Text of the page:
We are in the midst of what might be a major new chapter in the history of race relations in the United States, with untold numbers of protestors demanding that the country confront abiding race-based injustice. Among the consequences of this movement is a wider recognition of how race and racism are interwoven into all aspects of society, including government, education, health, and religion.
In an effort to deepen public understanding of race, “Jews, Race and Religion” uses the prism of Jewish experience to examine intersections of race and religion, drawing lessons from the history of antisemitism, examining the role of Jews in the racialized culture of the United States, and exploring the role of race in Jewish identity.
Jewish identity is a case study in the complexity that surrounds the category of race and its intersection with religion, and there is something at stake in trying to address this complexity not just for Jews but for American society in general. Why does racism persist? How is it manifest in culture and society? What can we do about it? These are some of the questions the lecture series will address. To get us started, we gathered some introductory materials.
Defining race is no simple matter, and scholars debate what precisely it means and when this way of thinking about human groups emerged. Here is one attempt to explain the concept of race and how its meaning has changed:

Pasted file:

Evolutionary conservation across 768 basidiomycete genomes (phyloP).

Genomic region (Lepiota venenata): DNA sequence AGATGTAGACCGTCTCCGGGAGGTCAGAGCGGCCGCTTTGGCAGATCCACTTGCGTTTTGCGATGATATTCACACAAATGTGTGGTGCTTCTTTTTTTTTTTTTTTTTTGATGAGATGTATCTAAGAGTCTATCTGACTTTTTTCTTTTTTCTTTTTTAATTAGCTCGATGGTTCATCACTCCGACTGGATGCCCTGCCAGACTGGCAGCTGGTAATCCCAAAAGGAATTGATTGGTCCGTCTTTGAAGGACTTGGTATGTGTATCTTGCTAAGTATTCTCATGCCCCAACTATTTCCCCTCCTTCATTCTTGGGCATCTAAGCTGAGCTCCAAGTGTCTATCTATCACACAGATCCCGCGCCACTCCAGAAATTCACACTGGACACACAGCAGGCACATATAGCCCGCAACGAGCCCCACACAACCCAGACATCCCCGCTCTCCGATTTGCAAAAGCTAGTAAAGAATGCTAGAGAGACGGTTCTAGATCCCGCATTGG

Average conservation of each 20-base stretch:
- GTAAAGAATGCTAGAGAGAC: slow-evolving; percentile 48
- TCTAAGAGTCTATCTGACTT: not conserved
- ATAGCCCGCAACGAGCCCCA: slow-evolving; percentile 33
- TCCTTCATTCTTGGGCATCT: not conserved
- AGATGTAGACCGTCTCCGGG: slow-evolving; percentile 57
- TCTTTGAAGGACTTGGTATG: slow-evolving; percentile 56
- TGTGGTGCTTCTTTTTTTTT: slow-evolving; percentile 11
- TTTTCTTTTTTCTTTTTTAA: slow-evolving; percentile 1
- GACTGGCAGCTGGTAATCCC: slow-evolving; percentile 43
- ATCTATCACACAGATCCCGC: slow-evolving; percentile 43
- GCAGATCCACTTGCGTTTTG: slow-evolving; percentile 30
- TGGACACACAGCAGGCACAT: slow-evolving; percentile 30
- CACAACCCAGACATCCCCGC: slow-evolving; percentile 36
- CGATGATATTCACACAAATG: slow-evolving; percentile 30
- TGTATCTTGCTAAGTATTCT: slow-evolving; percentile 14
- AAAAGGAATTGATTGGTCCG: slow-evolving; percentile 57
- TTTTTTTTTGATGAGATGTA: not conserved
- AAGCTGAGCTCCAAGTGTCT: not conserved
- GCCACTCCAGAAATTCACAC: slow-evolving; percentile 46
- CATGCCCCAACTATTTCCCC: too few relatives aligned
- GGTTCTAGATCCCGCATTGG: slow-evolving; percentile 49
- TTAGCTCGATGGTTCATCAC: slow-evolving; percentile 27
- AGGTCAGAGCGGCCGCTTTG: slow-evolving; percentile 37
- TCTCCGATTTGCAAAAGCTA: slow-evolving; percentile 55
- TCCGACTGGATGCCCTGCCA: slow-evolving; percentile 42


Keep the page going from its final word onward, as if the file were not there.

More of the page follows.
Audrey Smedley, Yasuko I. Takezawa and Peter Wade, “Race,” Encyclopedia Britannica.
This piece offers a framework for engaging with questions of race and racism in the context of Jewish life. Rabbis Jessica Rosenberg and Mackenzie (Max) Reynolds draw on Jewish history as they explicate the complexities of talking about Jewishness and race in an American context:
Just how racially diverse is the American Jewish community? This examination of recent population studies demonstrates that while there is growing racial diversity in American Jewry, most studies were not equipped to find it:
Scholar Mijal Bitton cautions against treating Jews of color as an undifferentiated group, pointing out that political and ideological diversity does not map on to racial diversity in ways that progressive politics predicts:
Scholar Amanda Mbuvi draws on her own experience as a person who is both Black and Ashkenazi and points out that real solidarity is impossible until Whiteness and Jewishness are decoupled. Only then can Black Jewish experience and the full panoply of identity and difference be recognized.
Recent court cases offer a window into the deep connections between race and religion as Religious Studies scholar Atiya Husain examines the problematic ways that American law and society treat Jewishness as a racial identity.